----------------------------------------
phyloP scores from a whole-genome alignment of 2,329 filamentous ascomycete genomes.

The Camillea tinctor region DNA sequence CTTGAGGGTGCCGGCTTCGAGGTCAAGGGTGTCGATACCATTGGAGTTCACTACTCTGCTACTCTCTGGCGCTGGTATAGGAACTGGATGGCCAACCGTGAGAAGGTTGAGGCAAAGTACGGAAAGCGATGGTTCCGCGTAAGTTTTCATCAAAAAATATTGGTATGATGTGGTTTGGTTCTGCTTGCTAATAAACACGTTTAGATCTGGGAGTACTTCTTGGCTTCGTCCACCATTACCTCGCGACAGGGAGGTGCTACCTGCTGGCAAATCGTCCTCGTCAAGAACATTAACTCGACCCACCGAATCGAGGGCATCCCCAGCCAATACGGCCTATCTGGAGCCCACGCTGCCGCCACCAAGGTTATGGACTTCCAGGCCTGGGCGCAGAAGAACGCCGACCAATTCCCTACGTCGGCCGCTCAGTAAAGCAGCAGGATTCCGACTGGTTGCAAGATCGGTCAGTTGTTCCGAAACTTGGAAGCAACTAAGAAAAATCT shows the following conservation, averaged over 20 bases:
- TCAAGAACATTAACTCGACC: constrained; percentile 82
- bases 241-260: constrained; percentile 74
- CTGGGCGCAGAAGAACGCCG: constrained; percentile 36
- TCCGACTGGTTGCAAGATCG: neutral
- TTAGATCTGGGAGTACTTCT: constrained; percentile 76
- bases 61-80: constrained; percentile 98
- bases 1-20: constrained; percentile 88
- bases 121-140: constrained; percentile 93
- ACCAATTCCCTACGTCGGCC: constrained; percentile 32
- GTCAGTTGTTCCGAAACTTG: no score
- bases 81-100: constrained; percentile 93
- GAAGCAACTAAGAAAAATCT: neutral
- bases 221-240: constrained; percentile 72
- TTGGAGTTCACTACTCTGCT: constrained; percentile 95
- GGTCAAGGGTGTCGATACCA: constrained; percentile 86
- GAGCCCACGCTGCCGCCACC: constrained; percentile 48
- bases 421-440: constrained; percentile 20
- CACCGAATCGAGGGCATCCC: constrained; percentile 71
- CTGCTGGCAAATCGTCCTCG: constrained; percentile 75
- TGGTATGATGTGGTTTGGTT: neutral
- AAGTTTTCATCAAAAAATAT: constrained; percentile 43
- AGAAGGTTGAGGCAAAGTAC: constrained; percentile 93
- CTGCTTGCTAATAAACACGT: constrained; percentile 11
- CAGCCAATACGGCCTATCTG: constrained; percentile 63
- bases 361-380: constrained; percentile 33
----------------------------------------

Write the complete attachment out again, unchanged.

phyloP scores from a whole-genome alignment of 2,329 filamentous ascomycete genomes.

The Camillea tinctor region DNA sequence CTTGAGGGTGCCGGCTTCGAGGTCAAGGGTGTCGATACCATTGGAGTTCACTACTCTGCTACTCTCTGGCGCTGGTATAGGAACTGGATGGCCAACCGTGAGAAGGTTGAGGCAAAGTACGGAAAGCGATGGTTCCGCGTAAGTTTTCATCAAAAAATATTGGTATGATGTGGTTTGGTTCTGCTTGCTAATAAACACGTTTAGATCTGGGAGTACTTCTTGGCTTCGTCCACCATTACCTCGCGACAGGGAGGTGCTACCTGCTGGCAAATCGTCCTCGTCAAGAACATTAACTCGACCCACCGAATCGAGGGCATCCCCAGCCAATACGGCCTATCTGGAGCCCACGCTGCCGCCACCAAGGTTATGGACTTCCAGGCCTGGGCGCAGAAGAACGCCGACCAATTCCCTACGTCGGCCGCTCAGTAAAGCAGCAGGATTCCGACTGGTTGCAAGATCGGTCAGTTGTTCCGAAACTTGGAAGCAACTAAGAAAAATCT shows the following conservation, averaged over 20 bases:
- TCAAGAACATTAACTCGACC: constrained; percentile 82
- bases 241-260: constrained; percentile 74
- CTGGGCGCAGAAGAACGCCG: constrained; percentile 36
- TCCGACTGGTTGCAAGATCG: neutral
- TTAGATCTGGGAGTACTTCT: constrained; percentile 76
- bases 61-80: constrained; percentile 98
- bases 1-20: constrained; percentile 88
- bases 121-140: constrained; percentile 93
- ACCAATTCCCTACGTCGGCC: constrained; percentile 32
- GTCAGTTGTTCCGAAACTTG: no score
- bases 81-100: constrained; percentile 93
- GAAGCAACTAAGAAAAATCT: neutral
- bases 221-240: constrained; percentile 72
- TTGGAGTTCACTACTCTGCT: constrained; percentile 95
- GGTCAAGGGTGTCGATACCA: constrained; percentile 86
- GAGCCCACGCTGCCGCCACC: constrained; percentile 48
- bases 421-440: constrained; percentile 20
- CACCGAATCGAGGGCATCCC: constrained; percentile 71
- CTGCTGGCAAATCGTCCTCG: constrained; percentile 75
- TGGTATGATGTGGTTTGGTT: neutral
- AAGTTTTCATCAAAAAATAT: constrained; percentile 43
- AGAAGGTTGAGGCAAAGTAC: constrained; percentile 93
- CTGCTTGCTAATAAACACGT: constrained; percentile 11
- CAGCCAATACGGCCTATCTG: constrained; percentile 63
- bases 361-380: constrained; percentile 33